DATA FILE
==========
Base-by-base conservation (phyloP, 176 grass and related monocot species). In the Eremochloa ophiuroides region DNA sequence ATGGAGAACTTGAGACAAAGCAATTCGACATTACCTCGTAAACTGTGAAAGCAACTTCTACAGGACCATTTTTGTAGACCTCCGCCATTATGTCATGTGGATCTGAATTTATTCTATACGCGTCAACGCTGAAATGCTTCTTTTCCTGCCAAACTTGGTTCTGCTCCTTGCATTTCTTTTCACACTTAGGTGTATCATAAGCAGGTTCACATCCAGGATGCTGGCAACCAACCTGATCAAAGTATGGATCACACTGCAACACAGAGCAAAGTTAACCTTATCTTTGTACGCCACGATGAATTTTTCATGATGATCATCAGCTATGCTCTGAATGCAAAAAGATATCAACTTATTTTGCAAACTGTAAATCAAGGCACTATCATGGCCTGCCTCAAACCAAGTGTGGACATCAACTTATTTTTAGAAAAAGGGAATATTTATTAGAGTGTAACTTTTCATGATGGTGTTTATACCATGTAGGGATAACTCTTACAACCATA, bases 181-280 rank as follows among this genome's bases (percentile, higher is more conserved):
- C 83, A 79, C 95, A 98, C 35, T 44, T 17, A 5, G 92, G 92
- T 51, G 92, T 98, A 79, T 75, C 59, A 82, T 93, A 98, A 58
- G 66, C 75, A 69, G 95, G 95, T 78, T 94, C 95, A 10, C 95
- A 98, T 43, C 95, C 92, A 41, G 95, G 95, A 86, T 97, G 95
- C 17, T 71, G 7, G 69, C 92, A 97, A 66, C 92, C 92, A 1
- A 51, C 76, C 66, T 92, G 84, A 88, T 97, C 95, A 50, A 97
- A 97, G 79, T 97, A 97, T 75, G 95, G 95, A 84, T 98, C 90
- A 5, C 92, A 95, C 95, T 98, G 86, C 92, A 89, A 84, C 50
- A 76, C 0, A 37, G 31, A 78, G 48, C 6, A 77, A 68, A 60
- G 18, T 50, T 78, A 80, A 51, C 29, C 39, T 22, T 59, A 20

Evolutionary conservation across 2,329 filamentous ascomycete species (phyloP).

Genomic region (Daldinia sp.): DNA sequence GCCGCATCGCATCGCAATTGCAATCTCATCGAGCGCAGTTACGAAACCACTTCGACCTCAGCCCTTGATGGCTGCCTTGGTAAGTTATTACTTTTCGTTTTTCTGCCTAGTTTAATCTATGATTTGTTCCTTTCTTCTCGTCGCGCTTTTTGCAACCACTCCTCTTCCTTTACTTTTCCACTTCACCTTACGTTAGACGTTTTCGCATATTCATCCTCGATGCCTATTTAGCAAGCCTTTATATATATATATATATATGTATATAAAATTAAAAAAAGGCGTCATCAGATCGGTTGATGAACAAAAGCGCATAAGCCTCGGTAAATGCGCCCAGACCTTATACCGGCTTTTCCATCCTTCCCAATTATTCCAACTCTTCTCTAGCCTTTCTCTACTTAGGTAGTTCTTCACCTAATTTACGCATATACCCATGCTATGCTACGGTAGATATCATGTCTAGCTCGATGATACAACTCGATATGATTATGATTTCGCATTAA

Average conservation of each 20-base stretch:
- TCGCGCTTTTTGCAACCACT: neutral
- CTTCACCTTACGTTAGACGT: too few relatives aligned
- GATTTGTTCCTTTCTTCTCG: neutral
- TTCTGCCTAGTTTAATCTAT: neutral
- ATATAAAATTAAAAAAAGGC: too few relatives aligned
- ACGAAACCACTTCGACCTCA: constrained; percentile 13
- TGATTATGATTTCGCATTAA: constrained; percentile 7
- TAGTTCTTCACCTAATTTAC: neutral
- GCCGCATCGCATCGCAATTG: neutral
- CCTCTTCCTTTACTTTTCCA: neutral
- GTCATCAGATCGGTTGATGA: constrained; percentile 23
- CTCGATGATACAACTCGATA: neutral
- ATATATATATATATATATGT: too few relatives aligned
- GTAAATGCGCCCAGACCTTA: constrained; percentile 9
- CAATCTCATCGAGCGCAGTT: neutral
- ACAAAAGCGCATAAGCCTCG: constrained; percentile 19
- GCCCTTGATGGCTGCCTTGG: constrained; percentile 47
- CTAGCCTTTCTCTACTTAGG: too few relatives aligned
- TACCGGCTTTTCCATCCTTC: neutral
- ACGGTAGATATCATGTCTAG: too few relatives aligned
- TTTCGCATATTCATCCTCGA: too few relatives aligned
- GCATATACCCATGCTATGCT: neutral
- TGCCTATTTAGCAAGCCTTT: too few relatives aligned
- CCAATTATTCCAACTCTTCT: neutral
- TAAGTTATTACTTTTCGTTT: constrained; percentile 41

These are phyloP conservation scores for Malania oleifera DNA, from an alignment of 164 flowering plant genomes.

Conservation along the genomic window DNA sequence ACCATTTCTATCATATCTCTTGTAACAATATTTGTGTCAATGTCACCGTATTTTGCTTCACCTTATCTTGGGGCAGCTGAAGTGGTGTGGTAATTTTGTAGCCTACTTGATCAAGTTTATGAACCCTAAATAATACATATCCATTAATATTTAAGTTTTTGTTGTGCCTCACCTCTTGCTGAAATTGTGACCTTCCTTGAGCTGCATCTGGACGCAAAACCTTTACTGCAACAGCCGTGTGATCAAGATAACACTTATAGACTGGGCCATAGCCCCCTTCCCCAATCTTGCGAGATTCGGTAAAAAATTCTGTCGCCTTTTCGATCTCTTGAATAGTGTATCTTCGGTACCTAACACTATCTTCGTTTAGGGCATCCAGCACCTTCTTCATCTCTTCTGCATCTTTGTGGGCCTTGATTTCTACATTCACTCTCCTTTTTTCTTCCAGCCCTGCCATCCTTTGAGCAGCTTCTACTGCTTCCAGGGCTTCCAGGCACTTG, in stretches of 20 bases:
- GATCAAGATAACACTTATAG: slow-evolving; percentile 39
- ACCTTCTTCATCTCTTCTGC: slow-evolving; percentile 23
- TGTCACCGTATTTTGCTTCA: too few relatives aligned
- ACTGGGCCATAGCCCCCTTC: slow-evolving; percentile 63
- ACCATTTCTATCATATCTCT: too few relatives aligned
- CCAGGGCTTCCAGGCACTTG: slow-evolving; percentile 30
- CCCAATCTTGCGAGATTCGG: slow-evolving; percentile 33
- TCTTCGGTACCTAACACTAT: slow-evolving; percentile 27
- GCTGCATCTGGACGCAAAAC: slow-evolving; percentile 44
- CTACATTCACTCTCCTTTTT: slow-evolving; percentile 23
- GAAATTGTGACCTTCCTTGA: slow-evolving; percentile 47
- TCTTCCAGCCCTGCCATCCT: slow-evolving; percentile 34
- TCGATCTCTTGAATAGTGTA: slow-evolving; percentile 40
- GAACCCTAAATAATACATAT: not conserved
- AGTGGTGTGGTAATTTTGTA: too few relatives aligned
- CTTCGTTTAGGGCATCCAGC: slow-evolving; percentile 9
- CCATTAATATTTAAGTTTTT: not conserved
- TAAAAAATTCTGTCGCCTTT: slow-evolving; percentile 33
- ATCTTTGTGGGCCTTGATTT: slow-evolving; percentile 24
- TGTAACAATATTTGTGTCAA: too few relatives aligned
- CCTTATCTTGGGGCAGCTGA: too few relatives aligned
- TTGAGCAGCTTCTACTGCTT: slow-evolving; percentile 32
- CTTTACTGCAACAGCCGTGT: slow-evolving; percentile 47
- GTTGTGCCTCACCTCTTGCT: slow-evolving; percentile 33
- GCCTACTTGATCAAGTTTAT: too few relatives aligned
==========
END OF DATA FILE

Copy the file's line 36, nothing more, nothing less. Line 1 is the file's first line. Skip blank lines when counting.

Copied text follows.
- GCATATACCCATGCTATGCT: neutral